How much has a cup of tea increased by?

As we all know, inflation has been rising and subsequently has hit a 40 year high of 9%.

Most reports will lead with the headline figure and use an example to communicate this, something along the lines of:

“A loaf of bread costs £1 one year and £1.09 the next year”.

Whilst the headline rate is useful to keep an eye on what’s happening, it is important to remember that this figure is an average of a “basket of goods”. Therefore, not all goods and services rise, or fall, at the same rate. Not everything gets more expensive over time!

As a result of this, some price changes are likely to impact most of us in some way, we all need heating, therefore energy prices will impact the majority. However, something like the cost of cooking oil is likely to impact fish and chip shops over somebody who primarily lives off microwave meals.


Let’s take a look at the change in average price over the last 12 months of a number of common goods:

Product Apr-21 Apr-22 Change (£) Change (%)
Milk (Pint) £0.43 £0.51 £0.08 19%
White Bread (Loaf) £1.08 £1.15 £0.07 6%
Tea Bags (250g) £1.98 £2.09 £0.11 6%
Draught Lager (Pint) £3.87 £4.08 £0.21 5%
Margarine (500g) £1.45 £1.65 £0.20 14%
Grapes (Kg) £3.93 £3.89 -£0.04 -1%
Petrol (Litre) £1.25 £1.62 £0.37 30%

Source: ONS

The above highlights the variance on the average price of products, ranging from a small decrease in grapes at -1% to petrol (not surprising) facing the highest increase at 30%. To answer the question of this article, a cup of tea would have increased by just over 6% (depending on how milky you like it!).

Importantly, none of the products have changed by the rate of inflation, emphasising that inflation will impact each one of us differently depending on our own unique spending habits.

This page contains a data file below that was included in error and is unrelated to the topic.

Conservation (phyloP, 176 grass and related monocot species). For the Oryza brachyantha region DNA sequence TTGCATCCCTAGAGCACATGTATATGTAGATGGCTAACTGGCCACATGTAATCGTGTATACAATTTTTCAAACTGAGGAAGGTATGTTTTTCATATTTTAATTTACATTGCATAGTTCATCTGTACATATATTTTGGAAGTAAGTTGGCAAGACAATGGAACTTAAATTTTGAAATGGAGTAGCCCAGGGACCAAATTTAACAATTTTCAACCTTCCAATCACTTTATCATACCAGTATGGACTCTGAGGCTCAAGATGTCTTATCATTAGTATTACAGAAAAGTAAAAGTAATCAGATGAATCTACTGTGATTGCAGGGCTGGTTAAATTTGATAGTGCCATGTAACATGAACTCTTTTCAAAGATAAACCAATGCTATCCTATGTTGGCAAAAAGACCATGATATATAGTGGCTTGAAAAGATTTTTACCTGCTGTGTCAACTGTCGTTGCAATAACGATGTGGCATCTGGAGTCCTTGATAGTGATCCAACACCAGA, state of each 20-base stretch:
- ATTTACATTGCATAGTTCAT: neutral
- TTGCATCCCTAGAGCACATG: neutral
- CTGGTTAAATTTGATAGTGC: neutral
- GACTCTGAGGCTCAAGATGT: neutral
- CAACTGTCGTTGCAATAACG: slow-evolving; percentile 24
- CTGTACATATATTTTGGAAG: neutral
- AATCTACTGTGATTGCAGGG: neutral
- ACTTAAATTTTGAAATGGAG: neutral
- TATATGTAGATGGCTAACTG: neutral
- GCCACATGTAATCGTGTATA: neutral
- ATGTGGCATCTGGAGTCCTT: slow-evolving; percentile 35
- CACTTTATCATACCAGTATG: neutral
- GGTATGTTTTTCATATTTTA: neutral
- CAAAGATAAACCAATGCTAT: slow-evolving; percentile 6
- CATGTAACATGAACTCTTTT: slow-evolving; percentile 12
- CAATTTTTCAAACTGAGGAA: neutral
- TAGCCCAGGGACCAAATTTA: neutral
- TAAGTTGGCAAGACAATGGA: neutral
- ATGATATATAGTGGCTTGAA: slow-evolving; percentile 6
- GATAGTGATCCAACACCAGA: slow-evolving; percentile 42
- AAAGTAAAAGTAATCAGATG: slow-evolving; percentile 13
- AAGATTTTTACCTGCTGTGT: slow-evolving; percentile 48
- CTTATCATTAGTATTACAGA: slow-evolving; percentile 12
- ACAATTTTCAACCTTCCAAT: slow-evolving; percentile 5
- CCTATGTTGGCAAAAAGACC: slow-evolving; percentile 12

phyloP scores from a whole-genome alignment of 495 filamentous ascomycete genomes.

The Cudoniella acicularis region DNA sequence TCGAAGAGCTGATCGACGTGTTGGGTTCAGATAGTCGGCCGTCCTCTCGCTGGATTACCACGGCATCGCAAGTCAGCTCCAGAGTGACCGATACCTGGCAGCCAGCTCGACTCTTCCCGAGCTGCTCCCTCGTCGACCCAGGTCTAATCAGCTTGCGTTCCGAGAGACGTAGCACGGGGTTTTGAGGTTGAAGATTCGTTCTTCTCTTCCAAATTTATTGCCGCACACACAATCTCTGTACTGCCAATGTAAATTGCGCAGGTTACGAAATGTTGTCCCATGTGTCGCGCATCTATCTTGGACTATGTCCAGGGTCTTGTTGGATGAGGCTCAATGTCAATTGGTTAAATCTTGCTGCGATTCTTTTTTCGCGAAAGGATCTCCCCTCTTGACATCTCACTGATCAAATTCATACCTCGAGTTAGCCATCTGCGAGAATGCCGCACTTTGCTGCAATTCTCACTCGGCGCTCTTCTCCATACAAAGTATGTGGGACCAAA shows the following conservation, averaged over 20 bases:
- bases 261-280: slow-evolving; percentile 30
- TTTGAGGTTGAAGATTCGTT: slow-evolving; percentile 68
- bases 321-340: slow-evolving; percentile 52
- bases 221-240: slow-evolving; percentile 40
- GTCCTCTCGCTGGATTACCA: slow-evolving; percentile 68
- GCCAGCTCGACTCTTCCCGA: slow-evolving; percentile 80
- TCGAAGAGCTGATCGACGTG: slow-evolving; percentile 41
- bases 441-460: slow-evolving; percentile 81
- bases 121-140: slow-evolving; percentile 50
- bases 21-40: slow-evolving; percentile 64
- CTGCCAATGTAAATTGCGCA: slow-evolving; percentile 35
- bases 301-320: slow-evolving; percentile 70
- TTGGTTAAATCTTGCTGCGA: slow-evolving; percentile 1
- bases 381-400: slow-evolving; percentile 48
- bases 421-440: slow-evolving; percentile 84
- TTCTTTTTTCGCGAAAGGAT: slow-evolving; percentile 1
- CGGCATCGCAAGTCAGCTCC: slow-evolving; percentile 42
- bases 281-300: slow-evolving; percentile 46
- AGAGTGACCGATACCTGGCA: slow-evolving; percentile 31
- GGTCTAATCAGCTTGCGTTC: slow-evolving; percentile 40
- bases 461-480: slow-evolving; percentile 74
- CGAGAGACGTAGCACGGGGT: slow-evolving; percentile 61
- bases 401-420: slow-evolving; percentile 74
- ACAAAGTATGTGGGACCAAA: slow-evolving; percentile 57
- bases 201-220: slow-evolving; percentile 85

If we increase the timeframe to 10 years, the change in average price of the same products is as follows:

Product Apr-12 Apr-22 Change (£) Change (%)
Milk (Pint) £0.46 £0.51 £0.05 11%
White Bread (Loaf) £1.20 £1.15 -£0.05 -4%
Tea Bags (250g) £1.94 £2.09 £0.15 8%
Draught Lager (Pint) £3.18 £4.08 £0.90 28%
Margarine (500g) £1.59 £1.65 £0.06 4%
Grapes (Kg) £3.57 £3.89 £0.32 9%
Petrol (Litre) £1.42 £1.62 £0.20 14%

Source: ONS

Over the extended timeframe, we can see that draught lager has seen the largest increase at 28%, whilst the average price of a loaf of white bread has fallen in cost.

If we convert the increase over 10 years to an annualised figure and compare this to the change in prices over the last 12 months, the position is as follows:

Product Last 12 Months Change 10 Year Annualised Change Difference
Milk (Pint) 19% 1.04% -17.96%
White Bread (Loaf) 6% -0.42% -6.42%
Tea Bags (250g) 6% 0.75% -5.25%
Draught Lager (Pint) 5% 2.52% -2.48%
Margarine (500g) 14% 0.37% -13.63%
Grapes (Kg) -1% 0.86% 1.86%
Petrol (Litre) 30% 1.33% -28.67%

What does the above tell us? Yes, inflation and changes in prices can seem daunting and have an impact on our day to day lives, but these can be short term trends and reflect certain conditions and events at that time. Much like investments, this can result in peaks and troughs in prices. If we expand the timeframe and look at the averages, the increases are not quite as daunting and offer some comfort.

Don’t ignore the inflation headlines, just take a moment, and consider the wider picture.


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